I suspect the Anthony family will use the iPad to browse magazines, watch videos, and waste time with applications, with the laptop reserved for “real work” and the Kindle for “real reading.” Interestingly, even as manufacturers gear up to create 3-dimensional televisions, the TV is the one screen that will increasingly become marginalized in our home.
Only Apple can inspire a fierce debate — before launch! — about the degree to which the iPad is going to meet almost un-meet-able expectations. From my perspective, it’s just too soon to tell.
You see, I’m waiting for the twist.
Let’s not forget that when the iPod launched, there was no iTunes, and certainly no $0.99 songs. When the iPhone launched, there was no AppExchange, and certainly not one with more than 150,000 applications. Yes, the iPad will facilitate the creation of improved applications, and yes, it does have a bookstore, but assessing its real disruptive potential requires waiting to see whether Apple introduces an iTunes — or AppExchange-like — twist.
I suspect that twist will tie into the moves Apple has been making in the advertising space recently, such as its $275 million purchase of Quattro Wireless in January, several prominent hires, and the unveiling of its “iAd” platform next week.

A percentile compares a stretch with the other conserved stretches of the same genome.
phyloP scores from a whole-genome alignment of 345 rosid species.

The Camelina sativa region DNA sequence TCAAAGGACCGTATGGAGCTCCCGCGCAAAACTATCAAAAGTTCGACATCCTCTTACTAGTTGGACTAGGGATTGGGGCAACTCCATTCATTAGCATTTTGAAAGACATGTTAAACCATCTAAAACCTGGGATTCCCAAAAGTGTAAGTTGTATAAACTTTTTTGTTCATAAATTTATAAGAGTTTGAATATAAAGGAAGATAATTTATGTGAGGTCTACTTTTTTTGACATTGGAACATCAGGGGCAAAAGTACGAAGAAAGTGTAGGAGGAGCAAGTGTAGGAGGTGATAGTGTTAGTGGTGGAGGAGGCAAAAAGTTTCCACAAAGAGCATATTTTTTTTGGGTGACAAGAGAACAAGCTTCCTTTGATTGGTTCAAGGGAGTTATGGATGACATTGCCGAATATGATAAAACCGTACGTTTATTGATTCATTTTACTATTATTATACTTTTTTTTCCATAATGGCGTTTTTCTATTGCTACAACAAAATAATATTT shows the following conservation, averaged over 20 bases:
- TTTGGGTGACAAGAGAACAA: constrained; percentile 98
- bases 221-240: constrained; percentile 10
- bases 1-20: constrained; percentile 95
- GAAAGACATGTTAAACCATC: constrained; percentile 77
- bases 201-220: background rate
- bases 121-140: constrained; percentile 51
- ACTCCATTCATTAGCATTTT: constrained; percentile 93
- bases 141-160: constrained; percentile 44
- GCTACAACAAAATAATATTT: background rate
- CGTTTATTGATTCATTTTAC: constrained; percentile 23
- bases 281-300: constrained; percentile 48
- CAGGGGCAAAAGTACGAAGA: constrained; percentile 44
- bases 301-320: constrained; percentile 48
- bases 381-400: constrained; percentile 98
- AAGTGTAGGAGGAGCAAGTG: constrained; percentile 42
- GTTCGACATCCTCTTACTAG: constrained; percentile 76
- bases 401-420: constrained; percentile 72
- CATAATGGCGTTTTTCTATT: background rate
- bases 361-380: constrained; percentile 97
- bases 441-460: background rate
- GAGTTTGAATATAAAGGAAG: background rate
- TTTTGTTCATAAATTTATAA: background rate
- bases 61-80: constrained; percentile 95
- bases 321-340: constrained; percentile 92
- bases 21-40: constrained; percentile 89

Google has created a $180 billion behemoth with its innovative search-based advertising program, but there remains room for substantial disruption in the advertising world. I’ve said before that even search is still in its early days, with companies and consumers still facing significant hurdles that stand in the way of solving the real problems in their lives.
Further, massive potential for mobile advertising hasn’t translated into massive dollars — estimates suggest the mobile advertising market in the United States was less than $500 million in 2009. Meanwhile, Google makes $500 million in profit a month.
The iPad could be a great vehicle for Apple to take a run at a number of different business-oriented solutions. One interesting thing to watch will be the degree to which the company consumers absolutely love can maintain that goodwill as it serves businesses. I certainly wouldn’t bet against it, but it will be a tricky line to toe.
Scott D. Anthony is managing director of Innosight Asia-Pacific.